I love books—the kind that you hold in your hands, preferably with pretty pictures. As you can imagine, Morocco has inspired many writers, and it’s no wonder given the country’s history, beauty and culture. Plotting pashas, electric blue gardens, mosaic tiled homes and modern fairytales all make a showing in the pages of books. Moroccan writers have played an important role in the transition from French Protectorate to independence, and Marrakesh has been a refuge for many foreign writers from Tennessee Williams to Jack Kerouac. If you are intrigued by Moroccan style, you might check out my own book, Marrakesh by Design. Fable fans should consider Richard Hamilton’s book, The Last Storytellers and fashion lovers should pick up the charming, Yves Saint Laurent, Une Passion Marocaine.
Not surprisingly, Morocco, itself, is the best place to find gorgeous books on Morocco—the perfect souvenir for visitors and the ideal gift for friends back home. If you are in Marrakesh, stop by one of these bookstores.
This is one of the oldest and biggest bookstores in Marrakesh. Since 1965 it has offered a wide array of books, from novels and biographies, to design and cooking, to technical and professional books. This is a regular stop on my itinerary.
Jardin Majorelle Bookstore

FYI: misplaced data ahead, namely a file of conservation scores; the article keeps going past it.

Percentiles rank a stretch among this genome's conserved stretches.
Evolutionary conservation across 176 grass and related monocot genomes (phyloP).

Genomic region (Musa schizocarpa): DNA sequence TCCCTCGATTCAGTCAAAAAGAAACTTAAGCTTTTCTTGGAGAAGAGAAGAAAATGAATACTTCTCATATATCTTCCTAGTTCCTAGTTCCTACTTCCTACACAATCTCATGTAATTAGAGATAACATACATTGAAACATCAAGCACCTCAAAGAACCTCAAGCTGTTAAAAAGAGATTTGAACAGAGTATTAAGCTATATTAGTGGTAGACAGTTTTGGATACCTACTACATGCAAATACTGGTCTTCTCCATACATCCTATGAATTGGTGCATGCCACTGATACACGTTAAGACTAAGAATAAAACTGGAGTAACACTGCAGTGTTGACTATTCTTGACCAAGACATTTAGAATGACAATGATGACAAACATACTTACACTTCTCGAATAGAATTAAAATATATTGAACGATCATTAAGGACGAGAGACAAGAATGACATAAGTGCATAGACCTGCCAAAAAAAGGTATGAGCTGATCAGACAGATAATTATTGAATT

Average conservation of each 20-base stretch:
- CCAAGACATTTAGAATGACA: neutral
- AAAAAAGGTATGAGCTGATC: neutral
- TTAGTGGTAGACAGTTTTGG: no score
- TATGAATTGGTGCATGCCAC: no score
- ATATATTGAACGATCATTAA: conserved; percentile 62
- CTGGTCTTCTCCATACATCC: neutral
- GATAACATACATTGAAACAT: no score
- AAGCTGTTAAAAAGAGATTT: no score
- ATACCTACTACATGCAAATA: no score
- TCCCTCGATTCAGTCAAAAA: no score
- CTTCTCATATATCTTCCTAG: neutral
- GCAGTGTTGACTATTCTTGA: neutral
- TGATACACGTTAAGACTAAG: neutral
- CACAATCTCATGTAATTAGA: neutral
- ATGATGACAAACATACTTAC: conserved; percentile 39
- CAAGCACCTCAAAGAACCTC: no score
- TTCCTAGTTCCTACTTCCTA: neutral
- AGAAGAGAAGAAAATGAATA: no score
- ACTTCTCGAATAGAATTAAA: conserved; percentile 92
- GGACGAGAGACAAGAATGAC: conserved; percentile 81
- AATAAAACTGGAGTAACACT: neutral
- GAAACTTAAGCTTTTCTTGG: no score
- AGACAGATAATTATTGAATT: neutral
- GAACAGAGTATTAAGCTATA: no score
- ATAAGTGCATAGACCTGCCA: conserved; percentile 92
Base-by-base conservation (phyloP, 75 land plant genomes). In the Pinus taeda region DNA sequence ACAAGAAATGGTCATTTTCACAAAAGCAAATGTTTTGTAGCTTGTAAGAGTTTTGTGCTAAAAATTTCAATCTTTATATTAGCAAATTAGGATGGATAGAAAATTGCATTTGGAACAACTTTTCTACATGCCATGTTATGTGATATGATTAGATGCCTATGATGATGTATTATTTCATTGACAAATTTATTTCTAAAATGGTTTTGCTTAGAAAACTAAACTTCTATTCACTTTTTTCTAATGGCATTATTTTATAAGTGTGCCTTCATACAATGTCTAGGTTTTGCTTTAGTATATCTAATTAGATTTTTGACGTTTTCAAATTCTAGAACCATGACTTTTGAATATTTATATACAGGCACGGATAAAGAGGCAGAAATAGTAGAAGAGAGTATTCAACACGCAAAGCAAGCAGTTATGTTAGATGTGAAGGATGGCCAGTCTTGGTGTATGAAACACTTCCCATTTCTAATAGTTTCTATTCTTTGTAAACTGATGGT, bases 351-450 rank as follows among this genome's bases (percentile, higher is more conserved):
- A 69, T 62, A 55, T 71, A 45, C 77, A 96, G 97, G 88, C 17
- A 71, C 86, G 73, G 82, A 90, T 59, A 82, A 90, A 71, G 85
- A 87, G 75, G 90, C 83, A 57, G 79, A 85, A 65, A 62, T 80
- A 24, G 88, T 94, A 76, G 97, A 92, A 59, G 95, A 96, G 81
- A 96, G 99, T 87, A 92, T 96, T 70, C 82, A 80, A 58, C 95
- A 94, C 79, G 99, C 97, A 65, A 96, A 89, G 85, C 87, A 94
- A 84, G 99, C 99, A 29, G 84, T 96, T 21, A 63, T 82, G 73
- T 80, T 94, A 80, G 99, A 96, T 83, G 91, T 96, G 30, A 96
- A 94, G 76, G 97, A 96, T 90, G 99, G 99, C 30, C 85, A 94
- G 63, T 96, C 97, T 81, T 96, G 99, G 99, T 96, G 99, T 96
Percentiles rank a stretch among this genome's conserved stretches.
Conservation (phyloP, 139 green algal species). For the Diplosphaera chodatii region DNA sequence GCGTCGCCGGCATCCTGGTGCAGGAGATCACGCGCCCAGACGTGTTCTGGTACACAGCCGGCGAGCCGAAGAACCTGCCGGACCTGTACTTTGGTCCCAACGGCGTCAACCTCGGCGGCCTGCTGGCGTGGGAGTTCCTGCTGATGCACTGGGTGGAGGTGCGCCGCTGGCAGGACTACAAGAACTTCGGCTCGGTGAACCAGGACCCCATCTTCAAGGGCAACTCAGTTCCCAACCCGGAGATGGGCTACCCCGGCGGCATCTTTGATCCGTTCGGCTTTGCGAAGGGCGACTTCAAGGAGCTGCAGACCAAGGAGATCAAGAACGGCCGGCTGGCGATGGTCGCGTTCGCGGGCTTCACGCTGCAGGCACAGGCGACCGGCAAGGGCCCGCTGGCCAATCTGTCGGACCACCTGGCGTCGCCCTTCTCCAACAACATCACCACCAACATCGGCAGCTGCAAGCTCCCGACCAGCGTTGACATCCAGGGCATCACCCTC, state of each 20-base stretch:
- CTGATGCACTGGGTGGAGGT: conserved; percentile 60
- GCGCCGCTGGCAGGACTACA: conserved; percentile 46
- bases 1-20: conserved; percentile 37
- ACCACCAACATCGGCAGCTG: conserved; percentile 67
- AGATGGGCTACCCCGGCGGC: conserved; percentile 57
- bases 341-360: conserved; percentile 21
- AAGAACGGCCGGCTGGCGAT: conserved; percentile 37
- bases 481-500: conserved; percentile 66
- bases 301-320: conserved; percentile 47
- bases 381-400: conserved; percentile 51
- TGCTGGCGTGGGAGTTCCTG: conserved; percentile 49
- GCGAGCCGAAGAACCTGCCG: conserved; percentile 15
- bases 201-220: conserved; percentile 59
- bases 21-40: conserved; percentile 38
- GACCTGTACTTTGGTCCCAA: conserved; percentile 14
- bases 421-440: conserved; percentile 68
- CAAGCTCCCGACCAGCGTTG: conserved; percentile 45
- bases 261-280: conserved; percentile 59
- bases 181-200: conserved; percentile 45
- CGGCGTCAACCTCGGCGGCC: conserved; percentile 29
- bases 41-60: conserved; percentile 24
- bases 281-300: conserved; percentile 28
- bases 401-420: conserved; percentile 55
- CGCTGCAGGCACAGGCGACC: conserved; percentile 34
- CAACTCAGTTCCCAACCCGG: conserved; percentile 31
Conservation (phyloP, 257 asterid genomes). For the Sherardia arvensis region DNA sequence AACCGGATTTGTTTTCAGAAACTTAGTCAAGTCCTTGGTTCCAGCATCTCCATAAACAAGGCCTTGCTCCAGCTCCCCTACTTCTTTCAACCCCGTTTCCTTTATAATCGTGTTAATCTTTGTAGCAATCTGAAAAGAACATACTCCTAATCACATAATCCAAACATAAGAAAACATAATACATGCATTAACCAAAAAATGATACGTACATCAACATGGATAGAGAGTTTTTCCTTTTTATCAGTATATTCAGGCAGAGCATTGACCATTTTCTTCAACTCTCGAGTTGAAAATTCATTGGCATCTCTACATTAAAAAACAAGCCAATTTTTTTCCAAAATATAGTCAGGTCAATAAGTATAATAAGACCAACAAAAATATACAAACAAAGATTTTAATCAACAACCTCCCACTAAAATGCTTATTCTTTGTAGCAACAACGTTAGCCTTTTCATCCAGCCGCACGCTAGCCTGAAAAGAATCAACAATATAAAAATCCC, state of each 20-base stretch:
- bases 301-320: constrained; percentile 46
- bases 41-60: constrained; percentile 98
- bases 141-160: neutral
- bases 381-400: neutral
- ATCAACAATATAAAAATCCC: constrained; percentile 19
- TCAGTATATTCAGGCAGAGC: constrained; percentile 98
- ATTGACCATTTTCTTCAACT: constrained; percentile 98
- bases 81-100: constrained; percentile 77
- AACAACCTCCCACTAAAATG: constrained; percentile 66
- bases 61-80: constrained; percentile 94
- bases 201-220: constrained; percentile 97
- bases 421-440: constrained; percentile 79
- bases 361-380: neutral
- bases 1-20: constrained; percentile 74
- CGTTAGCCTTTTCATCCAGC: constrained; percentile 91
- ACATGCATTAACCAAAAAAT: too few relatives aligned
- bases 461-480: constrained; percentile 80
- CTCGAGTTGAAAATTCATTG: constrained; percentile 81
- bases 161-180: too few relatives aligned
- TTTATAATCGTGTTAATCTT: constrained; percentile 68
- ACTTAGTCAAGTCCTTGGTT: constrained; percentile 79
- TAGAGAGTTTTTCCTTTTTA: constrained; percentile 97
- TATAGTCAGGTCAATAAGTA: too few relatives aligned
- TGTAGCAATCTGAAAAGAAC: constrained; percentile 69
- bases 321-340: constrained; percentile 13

This oasis in the middle of the city invites visitors not only to see its jewel-like garden and wonderful Berber museum, but also its fantastic bookshop. Many of the books focus on Yves Saint-Laurent, the Majorelle Garden, and tribal culture and jewelry. Make sure to bring your credit card.
Shop with the city’s fanciest visitors at the swanky La Mamounia Hotel. After entering through the Mamounia gates (before the hotel itself), you’ll find a cluster of shops, including Id Brahim, the bookshop. There’s a selection of books on Morocco in French and English, as well as stationary supplies.
Across the street from the Majorelle Gardens is a beautiful concept store, carrying merchandise from many of the city’s modern designers. It has a few books that are hard to find anywhere else, including city guide books, as well as Hassan Hajjaj’s book, considered by some to be the Andy Warhol of Morocco.
In the heart of the Medina there is a bookshop that has the city’s best collection of books on design and culture. It’s small but potent! Let’s just say that a good portion of my budget every month goes to the shopkeeper every month, with no regrets.